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This article covers the best-rated and most reviewed Open Source firewall software for Linux. Open Source Firewall is best known for protecting the network from a threat by filtering the inbound and outbound traffic and ensure network security.



This article covers how to set up UFW on Ubuntu 18.04 system. It advised to deny all the incoming connections except necessary ports. Uncomplicated Firewall or UFW is an interface to iptables that is designed to simplify the process of configuring a firewall. While iptables is a firm and flexible tool, it can be sometimes tricky for beginners to learn how to use it to properly configure a firewall. If a user is looking to get started securing his or her network, UFW may be the appropriate solution.


UFW is installed on Ubuntu by default. If it has been uninstalled for some reason, we can install it with the following command:

$ sudo apt install ufw

By default, UFW denies all incoming connections and allows all outgoing connections. It means that a client trying to reach our server would not be able to connect. When an application from our server tries to connect any other server outside, it will be allowed. The following commands serve the purpose:

$ sudo ufw default deny incoming
$ sudo ufw default allow outgoing



This article covers how to stop and disable FirewallD on your CentOS 7 system. Firewalld is a complete firewall solution that has been made available by default on all CentOS 7 servers. It is highly recommended that you have another firewall protecting your network or server before, or immediately after, disabling firewalld.


How to manage Firewalld ?

1. To disable firewalld, run the following command as root:

$ systemctl disable firewalld

2. To Stop Firewalld, execute the following command as root:

$ systemctl stop firewalld

3. To check the status of firewalld, run the following command as root:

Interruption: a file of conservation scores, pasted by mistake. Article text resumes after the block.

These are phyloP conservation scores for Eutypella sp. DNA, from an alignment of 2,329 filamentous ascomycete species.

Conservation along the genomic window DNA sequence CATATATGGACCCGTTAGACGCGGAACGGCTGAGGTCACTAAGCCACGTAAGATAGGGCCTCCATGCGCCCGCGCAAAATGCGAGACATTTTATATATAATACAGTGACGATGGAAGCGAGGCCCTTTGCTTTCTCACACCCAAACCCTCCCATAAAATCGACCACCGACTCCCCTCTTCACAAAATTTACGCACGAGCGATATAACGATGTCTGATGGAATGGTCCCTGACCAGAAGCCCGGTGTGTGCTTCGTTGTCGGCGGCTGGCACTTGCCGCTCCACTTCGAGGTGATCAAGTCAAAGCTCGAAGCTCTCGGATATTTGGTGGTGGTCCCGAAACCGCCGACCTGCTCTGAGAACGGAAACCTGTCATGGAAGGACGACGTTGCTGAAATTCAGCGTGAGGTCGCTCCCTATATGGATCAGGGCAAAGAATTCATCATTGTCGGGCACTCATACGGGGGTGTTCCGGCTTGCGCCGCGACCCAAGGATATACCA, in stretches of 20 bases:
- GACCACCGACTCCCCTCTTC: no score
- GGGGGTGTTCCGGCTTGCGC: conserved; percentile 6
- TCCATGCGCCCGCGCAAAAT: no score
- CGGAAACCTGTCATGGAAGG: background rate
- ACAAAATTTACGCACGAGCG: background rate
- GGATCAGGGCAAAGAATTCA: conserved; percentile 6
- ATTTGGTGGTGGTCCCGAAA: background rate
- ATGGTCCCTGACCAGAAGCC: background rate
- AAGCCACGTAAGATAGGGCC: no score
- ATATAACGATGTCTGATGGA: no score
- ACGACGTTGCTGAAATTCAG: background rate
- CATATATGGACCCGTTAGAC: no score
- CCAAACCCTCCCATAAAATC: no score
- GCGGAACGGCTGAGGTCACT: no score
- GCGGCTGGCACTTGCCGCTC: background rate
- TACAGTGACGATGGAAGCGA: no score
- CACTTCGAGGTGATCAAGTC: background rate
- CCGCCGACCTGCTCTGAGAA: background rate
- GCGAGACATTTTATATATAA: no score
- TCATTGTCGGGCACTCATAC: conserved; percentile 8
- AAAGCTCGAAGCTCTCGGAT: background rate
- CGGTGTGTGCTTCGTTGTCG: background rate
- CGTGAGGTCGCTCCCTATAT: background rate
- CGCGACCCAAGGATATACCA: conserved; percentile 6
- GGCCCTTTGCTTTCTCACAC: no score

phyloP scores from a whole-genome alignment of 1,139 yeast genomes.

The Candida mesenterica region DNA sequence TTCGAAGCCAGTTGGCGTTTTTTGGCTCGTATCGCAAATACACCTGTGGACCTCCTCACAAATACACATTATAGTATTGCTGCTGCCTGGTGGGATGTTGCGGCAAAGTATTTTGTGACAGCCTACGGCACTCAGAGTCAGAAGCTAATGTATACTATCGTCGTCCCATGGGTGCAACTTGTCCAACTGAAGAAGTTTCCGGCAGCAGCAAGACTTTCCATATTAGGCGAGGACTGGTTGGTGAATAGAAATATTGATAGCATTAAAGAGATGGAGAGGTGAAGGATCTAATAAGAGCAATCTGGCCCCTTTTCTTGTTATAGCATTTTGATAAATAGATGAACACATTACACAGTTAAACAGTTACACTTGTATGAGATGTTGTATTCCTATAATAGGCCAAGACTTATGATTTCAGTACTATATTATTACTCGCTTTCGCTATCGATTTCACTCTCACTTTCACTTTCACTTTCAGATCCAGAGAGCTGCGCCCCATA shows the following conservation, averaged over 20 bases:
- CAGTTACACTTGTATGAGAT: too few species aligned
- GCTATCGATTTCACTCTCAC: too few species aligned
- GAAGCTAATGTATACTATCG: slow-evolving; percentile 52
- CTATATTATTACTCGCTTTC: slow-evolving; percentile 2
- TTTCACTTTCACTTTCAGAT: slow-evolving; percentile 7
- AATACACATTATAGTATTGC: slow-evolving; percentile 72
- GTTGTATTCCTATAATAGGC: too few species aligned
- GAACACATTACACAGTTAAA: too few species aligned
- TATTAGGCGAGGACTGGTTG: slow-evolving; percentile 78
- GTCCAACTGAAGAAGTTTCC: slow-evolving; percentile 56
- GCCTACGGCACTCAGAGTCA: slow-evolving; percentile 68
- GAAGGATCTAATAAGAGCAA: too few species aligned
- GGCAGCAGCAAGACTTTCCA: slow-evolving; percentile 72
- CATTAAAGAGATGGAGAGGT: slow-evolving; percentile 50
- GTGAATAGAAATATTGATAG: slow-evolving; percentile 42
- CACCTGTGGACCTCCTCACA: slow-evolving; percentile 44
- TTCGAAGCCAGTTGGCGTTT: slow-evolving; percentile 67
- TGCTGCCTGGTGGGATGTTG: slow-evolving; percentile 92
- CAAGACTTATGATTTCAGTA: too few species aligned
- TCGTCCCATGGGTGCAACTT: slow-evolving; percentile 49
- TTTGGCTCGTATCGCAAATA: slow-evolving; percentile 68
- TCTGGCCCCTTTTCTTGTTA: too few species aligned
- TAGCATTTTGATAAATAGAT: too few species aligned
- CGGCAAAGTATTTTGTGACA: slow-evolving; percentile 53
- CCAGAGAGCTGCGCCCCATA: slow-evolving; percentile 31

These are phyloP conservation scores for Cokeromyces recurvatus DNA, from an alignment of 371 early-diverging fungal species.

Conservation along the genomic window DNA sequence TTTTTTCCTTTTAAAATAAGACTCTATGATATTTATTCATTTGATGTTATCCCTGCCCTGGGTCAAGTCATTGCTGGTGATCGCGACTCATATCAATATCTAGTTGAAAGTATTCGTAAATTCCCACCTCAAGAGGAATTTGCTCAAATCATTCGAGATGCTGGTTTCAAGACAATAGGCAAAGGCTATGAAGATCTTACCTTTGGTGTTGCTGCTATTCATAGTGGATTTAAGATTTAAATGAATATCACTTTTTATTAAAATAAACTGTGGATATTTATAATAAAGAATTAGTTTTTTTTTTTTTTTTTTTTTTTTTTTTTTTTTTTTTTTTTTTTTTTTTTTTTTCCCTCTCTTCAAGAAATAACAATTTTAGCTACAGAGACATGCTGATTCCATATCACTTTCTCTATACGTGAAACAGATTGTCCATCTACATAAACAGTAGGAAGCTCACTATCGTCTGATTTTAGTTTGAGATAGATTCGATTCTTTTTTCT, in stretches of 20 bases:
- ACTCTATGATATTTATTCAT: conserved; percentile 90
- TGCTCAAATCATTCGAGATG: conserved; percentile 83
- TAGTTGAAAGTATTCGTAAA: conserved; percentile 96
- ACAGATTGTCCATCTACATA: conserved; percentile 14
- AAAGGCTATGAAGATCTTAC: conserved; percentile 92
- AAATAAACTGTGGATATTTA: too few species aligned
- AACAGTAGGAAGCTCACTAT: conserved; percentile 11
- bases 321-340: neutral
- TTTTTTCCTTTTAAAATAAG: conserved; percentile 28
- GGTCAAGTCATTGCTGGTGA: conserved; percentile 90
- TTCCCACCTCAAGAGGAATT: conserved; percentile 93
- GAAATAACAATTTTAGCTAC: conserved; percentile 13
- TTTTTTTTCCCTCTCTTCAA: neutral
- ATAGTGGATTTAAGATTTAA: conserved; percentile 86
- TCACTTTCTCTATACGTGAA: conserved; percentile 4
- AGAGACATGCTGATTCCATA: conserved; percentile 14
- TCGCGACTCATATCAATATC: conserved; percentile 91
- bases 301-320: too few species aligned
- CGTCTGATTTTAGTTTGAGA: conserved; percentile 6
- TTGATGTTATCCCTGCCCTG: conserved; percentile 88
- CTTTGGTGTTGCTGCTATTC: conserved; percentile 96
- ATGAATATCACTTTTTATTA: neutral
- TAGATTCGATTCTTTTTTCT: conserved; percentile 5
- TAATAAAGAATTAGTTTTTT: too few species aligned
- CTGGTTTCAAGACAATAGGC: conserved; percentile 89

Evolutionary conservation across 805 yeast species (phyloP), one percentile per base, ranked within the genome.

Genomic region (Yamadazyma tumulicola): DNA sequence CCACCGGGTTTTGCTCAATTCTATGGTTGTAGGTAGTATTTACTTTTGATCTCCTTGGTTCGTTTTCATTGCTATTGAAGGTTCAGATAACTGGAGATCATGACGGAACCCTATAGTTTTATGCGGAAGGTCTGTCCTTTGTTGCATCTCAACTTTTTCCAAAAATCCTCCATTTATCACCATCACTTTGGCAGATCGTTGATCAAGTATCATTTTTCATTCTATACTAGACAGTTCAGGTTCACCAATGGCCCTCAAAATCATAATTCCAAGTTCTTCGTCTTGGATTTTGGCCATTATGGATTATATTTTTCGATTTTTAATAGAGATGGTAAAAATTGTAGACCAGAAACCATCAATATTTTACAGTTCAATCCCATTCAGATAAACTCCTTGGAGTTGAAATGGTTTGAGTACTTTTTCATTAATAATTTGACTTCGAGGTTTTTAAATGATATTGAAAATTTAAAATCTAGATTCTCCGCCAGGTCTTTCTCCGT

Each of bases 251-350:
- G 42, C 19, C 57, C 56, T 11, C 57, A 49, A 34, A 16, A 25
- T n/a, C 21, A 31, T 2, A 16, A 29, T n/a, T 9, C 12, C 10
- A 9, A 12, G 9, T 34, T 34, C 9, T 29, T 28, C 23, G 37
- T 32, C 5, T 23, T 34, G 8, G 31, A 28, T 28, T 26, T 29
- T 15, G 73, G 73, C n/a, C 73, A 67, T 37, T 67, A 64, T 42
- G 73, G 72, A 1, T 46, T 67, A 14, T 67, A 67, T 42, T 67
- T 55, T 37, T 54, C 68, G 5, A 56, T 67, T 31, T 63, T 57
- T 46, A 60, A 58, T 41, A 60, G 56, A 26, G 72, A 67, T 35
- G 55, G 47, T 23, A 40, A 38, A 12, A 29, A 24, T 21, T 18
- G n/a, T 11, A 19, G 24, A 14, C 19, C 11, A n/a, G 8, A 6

$ systemctl status firewalld



This article covers how to disable FirewallD and install and iptables on CentOS 7 server. The iptables service stores configuration in /etc/sysconfig/iptables and /etc/sysconfig/ip6tables , while firewalld stores it in various XML files in /usr/lib/firewalld/ and /etc/firewalld/ . 

Note that the /etc/sysconfig/iptables file does not exist as firewalld is installed by default on Red Hat Enterprise Linux.

FirewallD is a complete firewall solution that can be controlled with a command-line utility called firewall-cmd. If you are more comfortable with the Iptables command line syntax, then you can disable FirewallD and go back to the classic iptables setup.


To Install and Use Iptables Linux Firewall:

1. Connect to your server via SSH.

2. Execute the following command one by one: 

$ sudo apt-get update 
$ sudo apt-get install iptables

3. Check the status of your current iptables configuration by running:

$ sudo iptables -L -v


Location of iptables rules on CentOS ?

CentOS 7 uses FirewallD by default. If you would like to manage iptables/ip6tables rules directly without using FirewallD, you may use the old good iptables-services service which will load the iptables/ip6tables rules saved in /etc/sysconfig/iptables and /etc/sysconfig/ip6tables when it is started during boot time.



This article covers how to configure and manage the FirewallD service on your CentOS system. A Linux firewall used to protect your workstation or server from unwanted traffic. You can set up rules to either block traffic or allow through. You can add or delete or update firewall rules without restarting the firewall daemon or service. The firewall-cmd act as a frontend for the nftables. In CentOS 8 nftables replaces iptables as the default Linux network packet filtering framework. 


To Start and enable firewalld, run the commands:

$ sudo systemctl start firewalld
$ sudo systemctl enable firewalld

To Stop and disable firewalld, run the commands:

$ sudo systemctl stop firewalld
$ sudo systemctl disable firewalld

To Check the firewalld status, run the command:

$ sudo firewall-cmd --state

To Command to reload a firewalld configuration when you make change to rules, run the command:

$ sudo firewall-cmd --reload

To Get the status of the firewalld service, run the command:

$ sudo systemctl status firewalld



This article covers how to secure Red Hat Enterprise Linux 8 with UFW. UFW may not be intended to provide complete firewall functionality, but it does provide an easy way to create and manage simple firewall rules.

A firewall is a way to protect machines from any unwanted traffic from outside. 

It enables users to control incoming network traffic on host machines by defining a set of firewall rules. 

These rules are used to sort the incoming traffic and either block it or allow through.

Note that firewalld with nftables backend does not support passing custom nftables rules to firewalld, using the --direct option.


How to start, stop, restart firewalld service on an RHEL 8?